hashids

Generate short unique ids from integers


available in JavaScript, Ruby, Python, Java, PHP, Perl, CoffeeScript, Objective-C, C++11, Go, Lua, Elixir, ColdFusion, Groovy and for Node.js & .NET

Hashids started from a need to have short unguessable ids. md5 hashes are too long and base64 is guessable. So, we made Hashids.

Today it's used in url shortening, bundling integers into a short id, or simply as unique identifiers.

Check out the fiddle.

JavaScript version

var hashids = new Hashids("this is my salt"),
  id = hashids.encode(1, 2, 3),
  numbers = hashids.decode(id);

Implementation by Ivan Akimovhttps://github.com/ivanakimov/hashids.js
Also check out:

Features

  1. Creates short unique ids.
  2. Allows custom alphabet as well as salt — so ids are unique only to you.
  3. Incremental input is mangled to stay unguessable.
  4. Code is tiny (~300 lines), fast and does not depend on external libraries.

Compatibility table

Current stable version across implementations is 1.0. We're in the process of updating all versions to 1.0, so please be patient. Versions are tagged as major.minor.patch — we try to follow SemVer but be sure to check the changelog of each library for details.

Since produced ids might differ after updates, be sure to include exact version of Hashids, so you don't unknowingly change your existing ids. For example for npm use:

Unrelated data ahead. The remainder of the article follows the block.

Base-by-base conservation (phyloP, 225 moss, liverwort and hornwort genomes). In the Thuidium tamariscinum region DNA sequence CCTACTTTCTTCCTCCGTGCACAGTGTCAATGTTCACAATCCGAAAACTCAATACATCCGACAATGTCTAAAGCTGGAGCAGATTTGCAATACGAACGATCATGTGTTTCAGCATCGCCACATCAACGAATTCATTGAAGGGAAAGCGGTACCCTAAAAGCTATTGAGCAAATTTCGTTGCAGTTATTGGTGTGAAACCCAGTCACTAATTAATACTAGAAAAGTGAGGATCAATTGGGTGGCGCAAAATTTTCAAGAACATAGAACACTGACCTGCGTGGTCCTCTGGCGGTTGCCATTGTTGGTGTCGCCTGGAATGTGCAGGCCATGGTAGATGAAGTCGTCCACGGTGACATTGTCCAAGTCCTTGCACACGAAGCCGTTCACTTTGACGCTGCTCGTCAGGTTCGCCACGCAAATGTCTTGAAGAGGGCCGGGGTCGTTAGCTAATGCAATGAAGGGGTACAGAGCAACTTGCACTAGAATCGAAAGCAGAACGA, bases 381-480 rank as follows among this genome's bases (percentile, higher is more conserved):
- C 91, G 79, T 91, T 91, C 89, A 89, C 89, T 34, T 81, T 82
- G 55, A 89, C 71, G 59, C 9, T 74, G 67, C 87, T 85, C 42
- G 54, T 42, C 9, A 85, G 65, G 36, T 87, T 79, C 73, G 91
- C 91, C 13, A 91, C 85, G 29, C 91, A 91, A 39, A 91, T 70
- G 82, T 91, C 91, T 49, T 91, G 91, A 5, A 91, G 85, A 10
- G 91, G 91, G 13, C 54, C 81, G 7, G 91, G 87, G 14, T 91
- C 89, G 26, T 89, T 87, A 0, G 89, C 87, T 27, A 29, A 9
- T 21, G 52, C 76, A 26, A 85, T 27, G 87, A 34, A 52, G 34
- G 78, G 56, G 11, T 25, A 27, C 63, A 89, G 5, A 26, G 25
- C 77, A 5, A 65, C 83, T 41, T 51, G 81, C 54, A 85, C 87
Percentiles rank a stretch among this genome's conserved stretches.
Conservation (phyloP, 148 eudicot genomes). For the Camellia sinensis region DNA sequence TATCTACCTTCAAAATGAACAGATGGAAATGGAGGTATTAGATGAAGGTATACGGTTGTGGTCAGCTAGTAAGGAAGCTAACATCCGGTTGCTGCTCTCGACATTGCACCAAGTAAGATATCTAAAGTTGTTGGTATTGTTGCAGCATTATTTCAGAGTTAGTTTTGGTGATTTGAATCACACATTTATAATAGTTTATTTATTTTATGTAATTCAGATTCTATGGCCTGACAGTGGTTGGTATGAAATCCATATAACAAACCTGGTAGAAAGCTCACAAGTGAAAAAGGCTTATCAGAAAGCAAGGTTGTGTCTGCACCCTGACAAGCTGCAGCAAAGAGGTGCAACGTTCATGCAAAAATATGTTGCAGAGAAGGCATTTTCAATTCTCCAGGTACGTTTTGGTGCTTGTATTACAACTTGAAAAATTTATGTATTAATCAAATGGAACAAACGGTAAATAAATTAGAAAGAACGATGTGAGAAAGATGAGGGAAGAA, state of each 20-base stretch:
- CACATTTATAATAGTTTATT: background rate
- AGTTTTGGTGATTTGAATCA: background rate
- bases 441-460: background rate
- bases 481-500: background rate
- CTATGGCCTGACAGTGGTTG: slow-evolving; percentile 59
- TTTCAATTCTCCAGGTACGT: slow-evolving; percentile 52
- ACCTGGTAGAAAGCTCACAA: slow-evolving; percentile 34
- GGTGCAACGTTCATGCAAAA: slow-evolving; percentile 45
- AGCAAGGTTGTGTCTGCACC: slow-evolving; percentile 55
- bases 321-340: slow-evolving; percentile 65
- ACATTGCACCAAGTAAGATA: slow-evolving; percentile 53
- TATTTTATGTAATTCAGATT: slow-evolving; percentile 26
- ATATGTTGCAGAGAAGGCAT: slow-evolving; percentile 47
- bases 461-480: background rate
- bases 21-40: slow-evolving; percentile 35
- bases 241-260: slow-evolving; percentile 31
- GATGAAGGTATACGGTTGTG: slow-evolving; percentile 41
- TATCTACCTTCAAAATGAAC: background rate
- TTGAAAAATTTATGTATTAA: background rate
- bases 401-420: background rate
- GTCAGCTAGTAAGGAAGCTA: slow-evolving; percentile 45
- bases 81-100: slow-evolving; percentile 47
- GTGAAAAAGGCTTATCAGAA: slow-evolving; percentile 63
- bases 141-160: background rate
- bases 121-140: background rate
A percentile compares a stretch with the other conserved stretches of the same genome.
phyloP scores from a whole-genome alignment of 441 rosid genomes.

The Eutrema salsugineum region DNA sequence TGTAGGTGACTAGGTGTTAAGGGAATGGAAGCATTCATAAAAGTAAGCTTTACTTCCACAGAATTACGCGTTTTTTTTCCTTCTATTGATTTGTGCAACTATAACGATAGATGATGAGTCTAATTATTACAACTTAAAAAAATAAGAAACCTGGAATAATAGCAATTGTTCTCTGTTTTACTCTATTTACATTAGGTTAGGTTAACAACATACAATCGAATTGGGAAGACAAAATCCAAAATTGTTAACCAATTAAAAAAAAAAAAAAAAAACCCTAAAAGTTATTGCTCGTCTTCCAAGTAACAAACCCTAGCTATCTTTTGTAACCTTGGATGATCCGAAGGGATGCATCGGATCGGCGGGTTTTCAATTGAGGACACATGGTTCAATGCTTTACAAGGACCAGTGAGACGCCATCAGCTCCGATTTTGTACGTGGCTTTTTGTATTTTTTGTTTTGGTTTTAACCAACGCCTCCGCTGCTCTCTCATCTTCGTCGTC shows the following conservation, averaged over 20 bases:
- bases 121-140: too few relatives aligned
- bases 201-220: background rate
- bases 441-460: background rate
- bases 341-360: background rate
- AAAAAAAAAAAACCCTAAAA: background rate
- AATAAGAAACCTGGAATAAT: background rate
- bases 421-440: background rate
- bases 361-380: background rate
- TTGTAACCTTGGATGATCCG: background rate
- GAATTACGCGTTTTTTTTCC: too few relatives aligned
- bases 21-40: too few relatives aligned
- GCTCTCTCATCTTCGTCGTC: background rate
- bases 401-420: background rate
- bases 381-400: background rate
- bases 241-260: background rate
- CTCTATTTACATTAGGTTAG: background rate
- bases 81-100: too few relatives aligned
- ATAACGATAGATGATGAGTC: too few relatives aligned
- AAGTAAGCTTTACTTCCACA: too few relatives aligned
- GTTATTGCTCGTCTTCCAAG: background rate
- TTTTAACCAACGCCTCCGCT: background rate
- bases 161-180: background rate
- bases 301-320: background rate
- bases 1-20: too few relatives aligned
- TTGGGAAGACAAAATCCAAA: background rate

JSON"dependencies": {
  "hashids": "1.0.0"
}

And not: "hashids": "~1.0.0"

  • JavaScript
    Ruby
    Python
    Java
    PHP
    Perl
    CoffeeScript
    Objective-C
    C++11
    Go
    Lua
    Elixir
    ColdFusion
    Groovy
    Node.js
    .Net
  • 1.0.* (current stable)
  • 0.3.* (old release)

How does it work?

Hashids works similarly to the way integers are converted to hex, but with a few exceptions:

  1. The alphabet is not base16, but base base62 by default.
  2. The alphabet is also shuffled based on salt.

This JavaScript function shows regular conversion of integers to hex. It's part of Hashids (although this is a modified example):

JavaScriptfunction toHex(input) {
  
  var hash = "",
    alphabet = "0123456789abcdef",
    alphabetLength = alphabet.length;
  
  do {
    hash = alphabet[input % alphabetLength] + hash;
    input = parseInt(input / alphabetLength, 10);
  } while (input);
  
  return hash;
  
}

#%@&$!!11

bouncercat awesomed by cameronmcefee

We need ids to be nice and friendly especially if they end up being in the URL. Therefore, the algorithm tries to avoid generating most common English curse words by never placing the following letters next to each other:

c,s,f,h,u,i,t

And their uppercase equivalents. This is done by using them as separators.

So, since letters like "F" and "u" cannot be next to each other in a generated id, the f-bomb is not possible (no matter what your salt value is).

Are there any alternatives?

Yes, there are a few and you should pick the most appropriate for the job. Hashids is not a perfect solution for everything.

  1. Base64 encode. This is the most straightforward approach — most languages have these functions. If you don't need all the fancy extras Hashids offers, this method will work just fine. It's faster too. Read more.